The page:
Illustration of common hearing impaired accessibility symbols


Contributed by Debbie Clason, staff writer, Healthy Hearing
Last updated 2020-03-17T00:00:00-05:00

Since the Americans with Disabilities Act (ADA) was enacted in 1990, life has become a lot more accessible for everyone–especially for people who are deaf or hearing impaired. The signs of accessibility are everywhere, if you know what you’re looking for.

Illustration of common hearing impaired accessibility symbols

Common signs for hearing impaired services

access for hearing loss symbol

International Symbol of Access for Hearing Loss

Also referred to as the International Symbol for Deafness, this sign indicates there are services available for the deaf or hearing impaired. Often, the International Symbol is used with text to indicate the type of hearing service provided. These assistive hearing services may include:

  • A personal frequency modulation (FM) system that is much like a personal radio station operating on a special frequency. The transmitter microphone sends sound directly to a receiver or hearing aid. Personal FM systems are especially useful at lectures or in museums, places of worship and other large group gatherings. 
  • An induction loop system that works with the telecoil in your hearing aids. When you see the International Symbol and text directing you to switch your hearing aid to T-coil, you know this service is available. Facilities that have been wired with induction loop systems have permanently wired rooms allowing hearing aids to pick up electromagnetic signals from the room’s amplification system.
  • Other hearing assistive technology may include telephone or answering machine amplification, loud doorbells, or loud bell/vibrating alarm clocks and smoke detectors.

Assistive listening devices—alternative symbol

assistive listening devices symbol

This symbol is sometimes used instead of the International Symbol. It can be used to indicate there are a number of devices that can help individuals with hearing loss, including assistive listening devices.

There are numerous technologies, some which even pair with hearing aids. These make it easier for a person with hearing loss to hear in a particular environment or circumstance. 

Sign language interpretation provided

Sign language interpretation symbol

You’ll see this sign displayed wherever sign language interpreters are present.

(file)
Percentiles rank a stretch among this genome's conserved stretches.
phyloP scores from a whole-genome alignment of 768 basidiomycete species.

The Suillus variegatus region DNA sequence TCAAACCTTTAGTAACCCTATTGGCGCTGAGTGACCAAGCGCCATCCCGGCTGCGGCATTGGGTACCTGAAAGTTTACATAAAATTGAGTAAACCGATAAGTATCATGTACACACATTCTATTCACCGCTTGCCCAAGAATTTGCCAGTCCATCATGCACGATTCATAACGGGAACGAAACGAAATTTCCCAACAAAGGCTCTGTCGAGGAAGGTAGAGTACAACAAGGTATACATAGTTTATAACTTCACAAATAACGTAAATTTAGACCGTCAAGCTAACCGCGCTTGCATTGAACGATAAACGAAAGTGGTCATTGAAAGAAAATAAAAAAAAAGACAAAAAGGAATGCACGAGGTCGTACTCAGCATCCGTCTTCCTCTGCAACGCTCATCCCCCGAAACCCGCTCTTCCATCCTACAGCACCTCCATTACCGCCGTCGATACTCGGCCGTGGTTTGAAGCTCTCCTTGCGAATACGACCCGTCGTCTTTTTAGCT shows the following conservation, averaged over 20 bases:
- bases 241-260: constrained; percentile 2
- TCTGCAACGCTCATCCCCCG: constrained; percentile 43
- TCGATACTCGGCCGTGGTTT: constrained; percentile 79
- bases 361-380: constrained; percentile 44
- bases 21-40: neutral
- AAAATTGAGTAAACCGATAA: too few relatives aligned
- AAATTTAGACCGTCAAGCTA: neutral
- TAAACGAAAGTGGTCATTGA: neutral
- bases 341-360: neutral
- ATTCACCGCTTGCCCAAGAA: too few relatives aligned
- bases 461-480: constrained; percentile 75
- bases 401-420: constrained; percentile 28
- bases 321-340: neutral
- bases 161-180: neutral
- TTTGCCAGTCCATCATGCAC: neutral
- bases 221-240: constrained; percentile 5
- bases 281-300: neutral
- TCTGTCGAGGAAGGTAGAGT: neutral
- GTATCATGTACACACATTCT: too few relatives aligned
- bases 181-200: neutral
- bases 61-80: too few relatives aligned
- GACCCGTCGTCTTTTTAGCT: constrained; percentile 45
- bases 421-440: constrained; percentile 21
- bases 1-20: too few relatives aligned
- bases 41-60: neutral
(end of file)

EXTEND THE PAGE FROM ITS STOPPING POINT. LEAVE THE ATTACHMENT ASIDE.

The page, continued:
While some attractions offer this service routinely, it’s always a good idea to check the website or call well in advance of your visit to make sure this service will be provided. Many amusement parks, such as Disneyland and Disney World, require advance notice to request sign language interpretation services. If you’re attending a live event, such as the theater or a lecture, ask to be seated in the sign language audience section.

Also, make sure to indicate what language you speak so that the appropriate interpreter can be assigned.

Closed Captioning (CC)

closed captioning symbol

Since 1993, the Federal Communications Commission has required all televisions with screens larger than 13 inches to have closed captioning capabilities.

This means the audio portion of the program is displayed as text on the television screen. As of 2014, regulations stipulate the text must match the spoken word and describe background noise fully, synchronize with the spoken word, run the complete length of the program and be properly placed and easy to read.

Open Captioning (OC)

open captioning symbol

While closed captioning is an option that can be turned off and on, open captioning is text that is permanently displayed on the screen.

Since open captioning cannot be turned off, it can be beneficial for individuals with all types of hearing abilities especially in noisy situations such as restaurants or airport terminals.

Open captioning is something designed specifically for people who have trouble hearing, or environments typically perceived as overly loud or noisy.

Telephone typewriter (TTY):

TTY symbol

This special device, invented by deaf scientist Robert Weitbrecht in the 1960s, makes it easier for the deaf and hearing impaired to use the telephone.The telephone handset is designed so that users can type and receive messages over the phone line.

This makes it easier to for an individual with hearing loss to communicate, because they won’t be competing with other background noises or sounds to understand the conversation.

Volume control telephone

Volume control telephone symbol

Public telephones displaying this sign have a volume adjustment control for individuals needing amplification.

Some models also include a headset which can help block out background noise, traffic or the conversations of other individuals using the telephones. 


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